Friday, January 20, 2012

January 20: Cheese Lover's Day & Buttercrunch Day

Cheese Lover's Day

Cheese is tasty and super-versatile.  With cheese, you can make quesadillas for a quick snack, side-dish, or appetizer.  With cheese, you can make a sandwich where cheese is the star ingredient (Grilled Cheese Sandwich) or the finishe touch on a sandwich with other fixings.  Top your omelettes with cheese.  Bake a dish featuring cheese (lasagna, souffle, cheese pizza, etc.)  Pair it with wine.  Or just eat cheese alone. There's just so much you can do with cheese.

Well, I figure most cheese lovers already enjoy cheese in as many dishes as they can and try all the various cheeses at stores, so in honor of Cheese Lover's Day, I've put together a list of cheese factory tours that Cheese Lovers should visit.   (I'm a sucker for factory tours - even if I have no interest in the product being made!  I just like knowing how things are made!)  There are so many places you can go see cheese being made, either on a small scale or on a large scale.
I'm actually going to stop with the factory tours now.  There are cheese  factories everywhere.  If I list for each state, this entry would be huge!  Just head on over to Google and search for a cheese making tour near you.

Other places for cheese lovers to go to:
  •  Local farms and dairies (not just those with cheese factories.)  Many farmers love talking about what they do and will gladly tell you about their products and the animals that produce the products.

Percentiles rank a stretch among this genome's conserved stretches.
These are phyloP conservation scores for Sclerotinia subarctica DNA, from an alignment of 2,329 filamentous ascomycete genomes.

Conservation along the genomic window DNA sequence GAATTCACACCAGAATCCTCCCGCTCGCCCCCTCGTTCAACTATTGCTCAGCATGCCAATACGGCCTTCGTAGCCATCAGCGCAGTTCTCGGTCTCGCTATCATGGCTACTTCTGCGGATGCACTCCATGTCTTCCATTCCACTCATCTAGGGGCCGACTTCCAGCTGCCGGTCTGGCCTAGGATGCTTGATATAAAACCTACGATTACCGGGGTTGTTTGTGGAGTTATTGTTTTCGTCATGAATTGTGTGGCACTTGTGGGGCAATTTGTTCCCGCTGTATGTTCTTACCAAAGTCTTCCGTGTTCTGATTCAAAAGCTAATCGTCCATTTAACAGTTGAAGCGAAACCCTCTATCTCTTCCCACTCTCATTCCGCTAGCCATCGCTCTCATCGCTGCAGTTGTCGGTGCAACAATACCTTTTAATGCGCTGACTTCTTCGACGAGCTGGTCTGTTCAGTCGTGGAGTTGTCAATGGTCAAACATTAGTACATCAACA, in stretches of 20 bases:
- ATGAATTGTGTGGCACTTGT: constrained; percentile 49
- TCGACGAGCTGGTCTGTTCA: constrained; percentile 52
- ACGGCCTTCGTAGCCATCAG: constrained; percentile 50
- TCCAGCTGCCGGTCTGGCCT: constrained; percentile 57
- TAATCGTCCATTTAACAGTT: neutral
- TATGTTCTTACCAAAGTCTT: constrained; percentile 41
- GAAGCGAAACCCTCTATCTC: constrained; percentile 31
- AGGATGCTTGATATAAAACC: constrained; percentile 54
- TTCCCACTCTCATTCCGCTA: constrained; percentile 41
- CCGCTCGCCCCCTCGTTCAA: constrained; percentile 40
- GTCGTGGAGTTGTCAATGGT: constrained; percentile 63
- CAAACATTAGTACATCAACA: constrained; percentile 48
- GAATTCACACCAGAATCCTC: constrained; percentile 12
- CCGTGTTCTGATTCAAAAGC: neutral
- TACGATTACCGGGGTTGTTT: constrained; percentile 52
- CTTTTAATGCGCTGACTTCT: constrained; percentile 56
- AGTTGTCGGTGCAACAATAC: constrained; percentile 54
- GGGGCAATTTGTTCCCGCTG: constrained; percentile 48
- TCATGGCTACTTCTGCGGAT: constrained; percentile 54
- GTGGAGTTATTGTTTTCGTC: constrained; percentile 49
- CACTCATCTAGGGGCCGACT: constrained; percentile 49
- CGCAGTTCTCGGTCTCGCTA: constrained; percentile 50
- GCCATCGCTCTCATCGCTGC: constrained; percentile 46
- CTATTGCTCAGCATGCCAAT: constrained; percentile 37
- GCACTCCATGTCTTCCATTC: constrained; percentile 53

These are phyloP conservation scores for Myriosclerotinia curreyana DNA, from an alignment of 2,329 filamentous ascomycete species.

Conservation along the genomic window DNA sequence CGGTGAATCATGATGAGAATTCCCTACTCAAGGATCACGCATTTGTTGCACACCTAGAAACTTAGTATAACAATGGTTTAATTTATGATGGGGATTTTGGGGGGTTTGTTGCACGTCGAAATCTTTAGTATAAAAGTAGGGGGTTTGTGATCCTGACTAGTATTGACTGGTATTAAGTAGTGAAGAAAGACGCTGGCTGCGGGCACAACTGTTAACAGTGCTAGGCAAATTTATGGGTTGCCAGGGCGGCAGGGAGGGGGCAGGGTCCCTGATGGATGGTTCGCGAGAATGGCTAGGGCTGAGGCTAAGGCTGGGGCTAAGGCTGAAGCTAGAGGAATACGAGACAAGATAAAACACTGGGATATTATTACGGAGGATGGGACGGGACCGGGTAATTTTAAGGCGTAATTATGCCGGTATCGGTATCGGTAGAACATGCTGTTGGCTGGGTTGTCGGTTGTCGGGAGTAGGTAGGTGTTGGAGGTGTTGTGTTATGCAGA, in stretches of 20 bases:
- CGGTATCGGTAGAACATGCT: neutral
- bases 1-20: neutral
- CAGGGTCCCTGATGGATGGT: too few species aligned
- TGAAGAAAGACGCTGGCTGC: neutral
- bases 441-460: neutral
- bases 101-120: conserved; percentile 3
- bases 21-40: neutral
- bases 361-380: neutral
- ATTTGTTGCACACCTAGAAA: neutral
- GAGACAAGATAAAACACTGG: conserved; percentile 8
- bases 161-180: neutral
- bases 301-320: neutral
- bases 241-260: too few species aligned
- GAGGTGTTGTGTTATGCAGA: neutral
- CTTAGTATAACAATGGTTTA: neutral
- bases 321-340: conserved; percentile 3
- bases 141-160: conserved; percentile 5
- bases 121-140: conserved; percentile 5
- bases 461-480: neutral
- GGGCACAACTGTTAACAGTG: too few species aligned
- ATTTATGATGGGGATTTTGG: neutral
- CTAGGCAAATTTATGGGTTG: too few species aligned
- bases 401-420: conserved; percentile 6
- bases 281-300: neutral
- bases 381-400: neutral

• Wineries.  Even if you're not a wine drinker, wineries are great places for cheese lovers.  They typically stock good cheeses that pair well with their wines.  Some places will have local cheeses on hand and give you contact info for your local farmer.
  • Cheese restaurants.  TIME had an article in 2009 about restaurants for the cheese lover  Or how about a cheese bar?  Cheesetique, a cheese and wine bar in Virginia, even offers classes for cheese lovers.
  • Grocery stores.  I know this seems like an odd suggestion, but grocery stores with a specialty cheese section, like Bristol Farms and Whole Foods, will usually let you try a cheese before you buy.  Some stores constantly  have new cheeses out for you to try.  I love buying cheese at Whole Foods because there's always a selection of "Under $4" cheeses.  Sometimes these are familiar cheeses, but most often they're cheeses I've never heard of and may not be willing to buy a whole lot of.  So I buy a small "Under $4"  chunk and avoid the risk of buying a huge chunk of cheese I may not like.
Quick easy way to celebrate Cheese Lover's Day?  Cheese toast!  My friend Carrie loves to have cheese toast for breakfast, while I like to have it as a snack or paired with a hot bowl of tomato soup.  I'm not sure how everyone else makes their cheese toast, but here's how I make mine: toast a slice of bread, sprinkle it with shredded cheese of choice, add herbs if I'm feeling like it (rosemary pairs really well with cheddar), and broil it in the oven just until the cheese is melted and lightly browned.  You have to keep a close eye on the bread when you broil it - you can quickly burn it.

Buttercrunch Day

Trying to figure out what "buttercrunch" is reminded me very much of trying to figure out what English Toffee is.  In all honesty, I'm still puzzled what buttercrunch is, as it seems like it's toffee with butter in it, which is what I thought English Toffee was.  I guess I'll have to find a candy book to figure out the difference.  In the meantime, Better Homes and Gardens has a Toffee Butter Crunch recipe that looks salivatingly good.  Apparently, Almond Rocas are buttercrunch toffees.  I've ate so many of those candies when I was younger that adults always warned me my teeth would fall out.

Of course, after telling me this, they'd eat a piece or two.

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